Glasgow’s nightlife has seen hundreds, possibly even thousands of bars and nightclubs come and go the way of the Dodo. In this article let’s look back at some of the clubs, a generation of people will have fond memories of staggering out of.

How many do you dare admit to visiting?

10. Destiny/Sea Nightclub, Cambridge Street

sea and crystal lounge

The Ned kingdom. Literally, everybody of a certain generation went to Destiny for their first night out in Glasgow. Its distinctive front door, glass pane entrance and awaiting inside was a coliseum of hormones and egos. If an 18 year old was to design a nightclub, Destiny would come pretty close to the finished outcome, plenty of cheap WKD rip off VK, foam parties, shot girls, sticky floors and sticky fingers was the order of the night. Ian Van Dahl, Kelly Llorenna or home spun DJ’s playing horrendous music that would make a chipmunk blush. Don’t believe anyone when they tell you they didn’t enjoy it though. Friendships were forged on the fiery floors of Destiny. On Saturday nights, Destiny was the place to be.

9. Moon/Rooftops, Sauchiehall Street

Moon

The carbuncle of nightclubs, truly truly horrific, a walking fire hazard, (seriously some woman set it on fire in 1977)  warm bottled alcopops, flat beer, narrow gloomy staircase leading to the dance-floor/war-zone. Homegrown DJ’s playing music you wouldn’t torture a prisoner with and the regulars? Put it like this, their scars had scars. No one in the history of the world had ever been refused entry. If you managed it, you may as well have just given up on life.

8. Bonkers, Hope Street

bonkers

Famous in Glasgow, (or should that be infamous) for the place to go for a square go, management were constantly battling with the authorities who longed for the day Bonkers shut its doors for good. Arguably the worst nightclub for trouble in Glasgow. Bonkers was similar to a war-zone. The owners however argued that because the vast majority of trouble and social disorder took place outside the venue, they were not responsible for it. Authorities disagreed, Bonkers lost its license.

7. Archaos, Queen Street

archaos

Archaos, a weekday warriors dream. Tended to be easier to gain admission than about 90% per cent of Glasgow clubs. The music was quite similar to Destiny however a little less mainstream perhaps. Some of the (horror) stories emanating from Archaos were someone allegedly being stabbed in the street after an under 18’s night. Charlie Sheen also spent a night in Archaos partying with Paul Gascoigne. Later that night he apparently tried to by a gun. There was also the infamous double bed in the premises. First thoughts were, would be legendary to make use of it, although upon repeated appearances at the club the thought swiftly turned to repulsion. No one could have ever lived down an Archaos baby conceived on its musty sheets.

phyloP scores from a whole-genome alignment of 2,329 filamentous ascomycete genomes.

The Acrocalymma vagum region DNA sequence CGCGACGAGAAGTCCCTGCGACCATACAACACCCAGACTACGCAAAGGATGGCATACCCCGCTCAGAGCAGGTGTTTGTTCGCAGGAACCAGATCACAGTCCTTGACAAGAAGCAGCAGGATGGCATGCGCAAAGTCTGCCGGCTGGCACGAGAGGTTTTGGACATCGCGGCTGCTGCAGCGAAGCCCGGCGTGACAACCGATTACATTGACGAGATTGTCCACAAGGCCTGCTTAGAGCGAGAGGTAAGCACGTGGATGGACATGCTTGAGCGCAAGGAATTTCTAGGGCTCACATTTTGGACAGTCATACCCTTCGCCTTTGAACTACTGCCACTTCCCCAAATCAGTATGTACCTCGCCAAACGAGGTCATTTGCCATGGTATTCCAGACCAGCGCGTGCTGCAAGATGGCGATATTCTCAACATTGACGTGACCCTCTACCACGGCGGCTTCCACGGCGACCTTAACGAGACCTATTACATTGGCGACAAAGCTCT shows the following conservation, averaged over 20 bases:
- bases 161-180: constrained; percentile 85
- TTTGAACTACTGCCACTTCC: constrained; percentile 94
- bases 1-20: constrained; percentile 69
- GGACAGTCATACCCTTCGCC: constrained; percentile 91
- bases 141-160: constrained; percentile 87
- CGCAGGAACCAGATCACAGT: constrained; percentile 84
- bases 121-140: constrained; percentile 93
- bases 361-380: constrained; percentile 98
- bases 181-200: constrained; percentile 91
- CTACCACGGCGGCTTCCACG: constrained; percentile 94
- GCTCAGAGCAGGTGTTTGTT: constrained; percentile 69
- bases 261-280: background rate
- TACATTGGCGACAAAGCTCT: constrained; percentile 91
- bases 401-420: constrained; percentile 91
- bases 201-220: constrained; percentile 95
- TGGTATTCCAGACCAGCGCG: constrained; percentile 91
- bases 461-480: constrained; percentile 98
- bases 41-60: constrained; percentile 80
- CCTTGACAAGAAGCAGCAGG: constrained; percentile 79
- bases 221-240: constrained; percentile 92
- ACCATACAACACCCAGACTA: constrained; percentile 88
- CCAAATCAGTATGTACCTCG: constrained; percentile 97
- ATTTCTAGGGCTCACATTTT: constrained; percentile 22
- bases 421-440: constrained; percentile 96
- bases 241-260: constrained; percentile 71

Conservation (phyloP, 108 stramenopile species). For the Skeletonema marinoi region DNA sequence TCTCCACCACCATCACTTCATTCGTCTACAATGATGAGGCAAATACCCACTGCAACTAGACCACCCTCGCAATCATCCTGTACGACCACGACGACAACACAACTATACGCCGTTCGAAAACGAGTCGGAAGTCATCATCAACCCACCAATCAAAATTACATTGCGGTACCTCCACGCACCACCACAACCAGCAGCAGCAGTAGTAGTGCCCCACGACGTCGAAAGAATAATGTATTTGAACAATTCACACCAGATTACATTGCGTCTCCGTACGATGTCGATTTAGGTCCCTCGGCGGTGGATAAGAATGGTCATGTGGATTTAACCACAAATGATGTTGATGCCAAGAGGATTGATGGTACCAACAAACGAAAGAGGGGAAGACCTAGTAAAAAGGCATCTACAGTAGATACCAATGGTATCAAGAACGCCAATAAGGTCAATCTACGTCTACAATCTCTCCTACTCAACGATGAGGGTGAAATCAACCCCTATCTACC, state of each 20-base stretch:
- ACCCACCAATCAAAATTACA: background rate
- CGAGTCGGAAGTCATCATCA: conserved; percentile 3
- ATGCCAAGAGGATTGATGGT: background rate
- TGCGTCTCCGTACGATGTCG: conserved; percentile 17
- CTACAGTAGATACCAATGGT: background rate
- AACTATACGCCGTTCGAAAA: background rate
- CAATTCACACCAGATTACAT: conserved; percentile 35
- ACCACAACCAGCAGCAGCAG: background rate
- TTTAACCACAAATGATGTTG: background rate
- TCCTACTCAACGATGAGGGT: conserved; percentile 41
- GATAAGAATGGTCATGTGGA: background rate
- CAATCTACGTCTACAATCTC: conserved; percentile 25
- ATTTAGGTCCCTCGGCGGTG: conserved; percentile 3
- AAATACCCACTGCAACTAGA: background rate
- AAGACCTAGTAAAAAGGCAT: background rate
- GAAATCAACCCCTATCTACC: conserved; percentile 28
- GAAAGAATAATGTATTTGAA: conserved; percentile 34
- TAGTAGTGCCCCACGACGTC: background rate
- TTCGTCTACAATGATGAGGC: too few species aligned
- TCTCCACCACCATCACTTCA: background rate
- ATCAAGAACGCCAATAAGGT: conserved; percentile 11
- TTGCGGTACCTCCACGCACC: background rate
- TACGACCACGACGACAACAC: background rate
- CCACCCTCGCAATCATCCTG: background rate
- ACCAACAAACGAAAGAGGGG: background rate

6. Rock Gardens (R.G’s), Queen Street

rOCK garden

Achingly hip, way before the birth of the hipster movement. Rock Garden’s became RG’s (forceable name change following slight copyright infringement). Arguably the birth of the alternate music scene in modern day Glasgow, R.G’s was brilliant for a quick pint if the stresses of being a student got too much. Music was heavily rock orientated, but a great place to meet up before a big night out. Became Twisted Wheel.

5. The Sports Cafe, Sauchiehall Street

sports Cafe

The Sports Cafe on Sauchiehall Street gained the unfortunate fame of being the first club in Glasgow to be forcibly closed by the licensing board following a twelve man mass brawl. During the day Sports Cafe was a relatively placid premises. Decent food at decent prices and plenty of pool tables and amusements. As the night progressed however, the pool cues began to look less like instruments to participate in round of pool and more like fully available weaponised batons. They regularly showed the boxing as well, imagine a wild west saloon where they hand you the guns and you’re halfway there.

4. Cleopatra’s, Great Western Road

Clatty Pats

Cleopatras (or Clatty Pats to local patrons), kind of gives you an idea of the quality of decor inside. Verging on the good side of seedy (if there is one) Cleopatras was a staple of a nights out on Great Western Road in the late 80’s and 90’s.

3. Frankenstein 1818, West George Street

Frankensteins

A little pricey but an excellent place for bar staff to spend their well earned tips, 3am license, always packed, decent grub at lunchtime as well and their test tube shots were legendary. Frankenstein’s “Is alivvvvve” in Edinburgh and Aberdeen (sorry). Frankie’s might be gone in Glasgow, but still lives on.

2. Karbon, Buchanan St

Karbon

The ultimate VIP hangout for footballers wannabe wags and cardboard gangsters in Glasgow. Karbon was to this generation what Victoria’s (Ironically owned by the same person) was to the previous. Where Victoria’s had Charlie “champagne” Nicholas and page 3 models. Karbon had the new breed of wannabe wags and Old Firm footballers. As with many popular haunts in Glasgow, Karbon soon drew squabbles, complaints and violence. From 2008 to 2011 there were 450 incidents reported to police and eventually the club was forced to shut.

1. Boho, Dumbarton Road

boho

Boho was the wannabe hipster hangout, in the West End. Popular with Glasgow University students and open minded folk in Glasgow’s reborn Dumbarton Road. Famous for its sparkly interior design Boho aimed for the high class glitterati of the Glasgow nightclub scene, (footballers, rich and famous etc) eventually it was dragged down by the other side of Glasgow’s nightlife. Boho’s cheap drinks, popular music and various themed nights helped increase the West End’s popularity, showing there was more to the West End than Ashton Lane. Will be remembered for its very distinctive hedge sign and front exterior.

So Glasgow where did you first have your spiritual nightclub awakening? Fill us in with the info below